Turns out this is related to some excessive and abnormal heat wave we had for a few days. The plant seems to have recovered, except for the few leaves that got hit with the excessive heat. In hindsight I should have increased the water frequency or times during the heat wave.


2

Plant them out when they are smaller. They fall over because the transplanted roots can't find enough water to keep the plant stem rigid. Watering the plants doesn't completely solve this, because the root hairs need time to grow into close contact with the soil particles. If you transplant them when they only have four leaves, first the bottom leaves are ...


1

This is bacterial soft rot I have this same problem in my cabbage and and collards. Temperatures are very hot and humid which is ideal for this problem. The rot stinks terribly. https://gardener.fandom.com/wiki/Bacterial_soft_rot


1

This is likely to be a disease called club root which affects many plants in the Brassicaea family caused by Plasmodiaphora brassicae. You will likely get stunted growth above ground and root distortion under ground. There are no control for this disease. It is not dangerous to human consumption. However, the more brassicas you grow, the more disease you ...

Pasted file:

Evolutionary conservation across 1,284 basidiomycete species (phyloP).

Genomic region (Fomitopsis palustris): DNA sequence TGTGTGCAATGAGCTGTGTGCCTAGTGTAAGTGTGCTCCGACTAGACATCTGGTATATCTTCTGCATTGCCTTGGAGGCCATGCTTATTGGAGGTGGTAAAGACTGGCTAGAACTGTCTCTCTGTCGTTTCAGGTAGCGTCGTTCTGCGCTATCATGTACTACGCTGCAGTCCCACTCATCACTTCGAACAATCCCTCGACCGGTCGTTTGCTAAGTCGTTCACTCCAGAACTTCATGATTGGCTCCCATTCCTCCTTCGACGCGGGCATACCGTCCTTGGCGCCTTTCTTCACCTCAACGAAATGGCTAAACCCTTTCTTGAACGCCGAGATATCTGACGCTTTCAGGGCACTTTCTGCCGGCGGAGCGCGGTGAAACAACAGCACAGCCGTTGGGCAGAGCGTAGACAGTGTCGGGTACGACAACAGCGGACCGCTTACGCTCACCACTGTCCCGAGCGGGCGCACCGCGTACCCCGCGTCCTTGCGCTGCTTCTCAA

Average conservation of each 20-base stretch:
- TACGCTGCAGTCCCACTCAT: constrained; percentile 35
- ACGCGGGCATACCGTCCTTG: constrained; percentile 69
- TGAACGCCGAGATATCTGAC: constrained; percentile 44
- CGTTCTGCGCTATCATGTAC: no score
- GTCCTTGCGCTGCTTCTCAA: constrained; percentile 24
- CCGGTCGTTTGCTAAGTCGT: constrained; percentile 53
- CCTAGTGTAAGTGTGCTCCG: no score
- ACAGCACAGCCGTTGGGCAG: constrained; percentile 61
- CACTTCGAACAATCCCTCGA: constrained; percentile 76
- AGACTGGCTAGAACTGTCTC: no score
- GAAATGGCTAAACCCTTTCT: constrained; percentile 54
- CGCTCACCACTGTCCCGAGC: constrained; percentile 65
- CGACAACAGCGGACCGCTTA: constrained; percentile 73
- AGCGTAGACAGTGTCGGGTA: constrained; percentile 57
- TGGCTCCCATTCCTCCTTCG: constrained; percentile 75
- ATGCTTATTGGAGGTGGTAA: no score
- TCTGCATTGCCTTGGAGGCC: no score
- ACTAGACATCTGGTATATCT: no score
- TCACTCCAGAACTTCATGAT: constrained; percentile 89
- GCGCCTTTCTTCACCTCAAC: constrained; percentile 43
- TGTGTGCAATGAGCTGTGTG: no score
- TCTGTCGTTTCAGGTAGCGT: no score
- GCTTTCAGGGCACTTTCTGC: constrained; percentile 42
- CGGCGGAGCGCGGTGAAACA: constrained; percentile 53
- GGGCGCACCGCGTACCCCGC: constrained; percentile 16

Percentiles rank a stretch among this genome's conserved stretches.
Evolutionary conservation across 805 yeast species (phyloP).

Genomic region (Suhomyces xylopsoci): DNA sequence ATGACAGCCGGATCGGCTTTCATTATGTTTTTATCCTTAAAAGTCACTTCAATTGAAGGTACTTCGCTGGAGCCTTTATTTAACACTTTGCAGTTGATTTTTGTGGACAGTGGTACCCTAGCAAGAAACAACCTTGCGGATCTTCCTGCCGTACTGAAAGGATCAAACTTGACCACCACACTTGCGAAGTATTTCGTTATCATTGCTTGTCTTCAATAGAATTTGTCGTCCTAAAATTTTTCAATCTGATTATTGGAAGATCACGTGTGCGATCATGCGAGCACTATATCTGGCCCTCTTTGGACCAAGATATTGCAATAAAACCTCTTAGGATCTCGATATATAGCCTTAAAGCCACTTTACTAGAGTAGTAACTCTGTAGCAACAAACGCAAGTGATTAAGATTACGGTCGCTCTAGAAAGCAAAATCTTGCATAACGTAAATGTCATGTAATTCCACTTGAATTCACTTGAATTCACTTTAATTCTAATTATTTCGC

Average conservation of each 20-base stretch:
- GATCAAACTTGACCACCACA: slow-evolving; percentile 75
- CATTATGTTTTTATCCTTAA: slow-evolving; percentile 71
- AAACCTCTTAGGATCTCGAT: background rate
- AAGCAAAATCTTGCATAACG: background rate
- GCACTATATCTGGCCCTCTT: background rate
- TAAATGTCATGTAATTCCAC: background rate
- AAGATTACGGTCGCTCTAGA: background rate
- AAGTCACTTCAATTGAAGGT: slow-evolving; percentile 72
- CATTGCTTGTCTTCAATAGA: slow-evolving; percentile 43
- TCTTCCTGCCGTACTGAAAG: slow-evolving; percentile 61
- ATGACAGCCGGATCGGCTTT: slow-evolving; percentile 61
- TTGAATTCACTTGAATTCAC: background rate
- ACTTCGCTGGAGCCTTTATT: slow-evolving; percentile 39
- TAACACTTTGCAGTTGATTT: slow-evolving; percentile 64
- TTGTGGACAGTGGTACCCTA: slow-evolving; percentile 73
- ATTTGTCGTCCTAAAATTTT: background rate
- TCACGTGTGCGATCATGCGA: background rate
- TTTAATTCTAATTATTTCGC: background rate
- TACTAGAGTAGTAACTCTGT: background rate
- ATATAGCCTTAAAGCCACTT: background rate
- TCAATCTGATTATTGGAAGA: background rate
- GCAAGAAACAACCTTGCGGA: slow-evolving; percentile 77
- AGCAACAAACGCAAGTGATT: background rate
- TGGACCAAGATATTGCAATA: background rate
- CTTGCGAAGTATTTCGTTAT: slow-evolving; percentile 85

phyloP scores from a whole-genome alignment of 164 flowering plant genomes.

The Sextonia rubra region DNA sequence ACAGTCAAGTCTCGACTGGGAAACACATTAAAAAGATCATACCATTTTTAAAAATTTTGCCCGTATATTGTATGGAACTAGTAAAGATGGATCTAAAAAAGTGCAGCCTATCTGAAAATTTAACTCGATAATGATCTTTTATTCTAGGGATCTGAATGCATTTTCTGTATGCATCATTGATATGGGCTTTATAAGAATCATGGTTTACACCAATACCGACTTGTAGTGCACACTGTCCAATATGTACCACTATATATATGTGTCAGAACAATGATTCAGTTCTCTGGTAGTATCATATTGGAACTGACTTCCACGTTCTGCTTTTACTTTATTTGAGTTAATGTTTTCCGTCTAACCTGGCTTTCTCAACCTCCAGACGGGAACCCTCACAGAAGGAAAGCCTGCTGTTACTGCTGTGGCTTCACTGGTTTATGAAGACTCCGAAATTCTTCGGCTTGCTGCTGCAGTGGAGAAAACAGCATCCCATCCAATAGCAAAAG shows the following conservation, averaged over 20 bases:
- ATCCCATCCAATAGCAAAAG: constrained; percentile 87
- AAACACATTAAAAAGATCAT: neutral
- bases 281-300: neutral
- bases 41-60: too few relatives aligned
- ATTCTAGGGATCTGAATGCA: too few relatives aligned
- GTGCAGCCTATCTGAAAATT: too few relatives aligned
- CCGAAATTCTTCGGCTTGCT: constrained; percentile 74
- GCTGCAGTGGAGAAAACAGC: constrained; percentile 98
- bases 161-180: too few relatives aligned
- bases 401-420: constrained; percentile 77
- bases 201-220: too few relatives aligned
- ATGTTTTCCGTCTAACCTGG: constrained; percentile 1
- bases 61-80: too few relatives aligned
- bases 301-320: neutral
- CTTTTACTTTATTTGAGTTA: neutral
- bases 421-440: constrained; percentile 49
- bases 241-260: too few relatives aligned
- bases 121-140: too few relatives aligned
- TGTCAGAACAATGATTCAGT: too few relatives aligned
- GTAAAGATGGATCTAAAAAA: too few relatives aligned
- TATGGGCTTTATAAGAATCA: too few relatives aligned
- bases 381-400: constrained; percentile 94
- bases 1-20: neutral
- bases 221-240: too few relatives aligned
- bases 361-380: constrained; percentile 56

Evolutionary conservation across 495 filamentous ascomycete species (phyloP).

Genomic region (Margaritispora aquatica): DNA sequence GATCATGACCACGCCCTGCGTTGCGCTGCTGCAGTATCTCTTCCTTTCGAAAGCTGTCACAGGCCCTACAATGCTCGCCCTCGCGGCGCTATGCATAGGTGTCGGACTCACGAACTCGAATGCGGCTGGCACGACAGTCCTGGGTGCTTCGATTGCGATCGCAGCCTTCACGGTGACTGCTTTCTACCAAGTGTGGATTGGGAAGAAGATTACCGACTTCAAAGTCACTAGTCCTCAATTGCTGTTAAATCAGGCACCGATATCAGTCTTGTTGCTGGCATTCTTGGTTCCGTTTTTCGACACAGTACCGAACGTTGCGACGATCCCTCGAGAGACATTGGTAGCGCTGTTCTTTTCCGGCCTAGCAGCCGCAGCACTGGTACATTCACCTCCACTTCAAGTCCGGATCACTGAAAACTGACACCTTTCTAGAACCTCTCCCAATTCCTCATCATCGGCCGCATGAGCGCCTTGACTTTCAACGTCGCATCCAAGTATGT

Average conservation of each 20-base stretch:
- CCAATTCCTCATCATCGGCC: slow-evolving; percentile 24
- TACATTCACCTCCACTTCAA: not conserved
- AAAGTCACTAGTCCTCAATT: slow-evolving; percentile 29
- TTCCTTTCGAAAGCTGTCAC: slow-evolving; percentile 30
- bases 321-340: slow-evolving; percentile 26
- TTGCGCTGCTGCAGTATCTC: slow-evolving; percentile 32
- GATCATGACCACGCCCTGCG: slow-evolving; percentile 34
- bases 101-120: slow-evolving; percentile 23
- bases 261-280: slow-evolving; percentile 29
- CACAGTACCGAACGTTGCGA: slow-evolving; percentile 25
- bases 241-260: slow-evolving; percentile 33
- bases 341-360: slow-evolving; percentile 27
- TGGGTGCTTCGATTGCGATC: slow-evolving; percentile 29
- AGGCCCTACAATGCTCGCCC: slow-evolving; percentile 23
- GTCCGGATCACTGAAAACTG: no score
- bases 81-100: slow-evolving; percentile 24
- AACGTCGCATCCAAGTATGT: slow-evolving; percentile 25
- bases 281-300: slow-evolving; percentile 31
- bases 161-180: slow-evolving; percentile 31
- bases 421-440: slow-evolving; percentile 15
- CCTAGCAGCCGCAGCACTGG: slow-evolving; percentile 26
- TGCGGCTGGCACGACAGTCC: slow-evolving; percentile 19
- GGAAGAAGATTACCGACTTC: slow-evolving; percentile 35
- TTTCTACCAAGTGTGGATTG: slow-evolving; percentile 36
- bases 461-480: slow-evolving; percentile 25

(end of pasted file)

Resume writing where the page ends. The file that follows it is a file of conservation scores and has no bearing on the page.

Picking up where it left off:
1

Too hot broccoli is a cold weather crop.


1

I'm far from expert on the subject, but covering when you set them out is advisable; the white cabbage moths are active in cooler weather, and I'm certain I saw the little beasts the very day transplanted my first cabbages out (into wall-o-waters once I refreshed my information enough to realize that they only take freezing well when mature, not as seedlings....


1

Pac choi is a different species from cabbage so they will not cross. Cabbage, some kales, cauliflowers, brussels sprouts, and broccoli are the same species and will cross. Brassica seed lasts many years when stored properly so grow one variety a year for seed. You do not need to grow every variety for seed every year.


1

Bok choy is a cool season crop and bolting is triggered by lengthening photoperiods ( daylight hours exceeding 16 hours, or darkness less than 8 hours for a month ), and temperatures below 55 deg F ( 12 Deg C ). Once bolting has been triggered, the plant can not return to the vegetative stage. Short days with warm temperatures will prolong the vegetative ...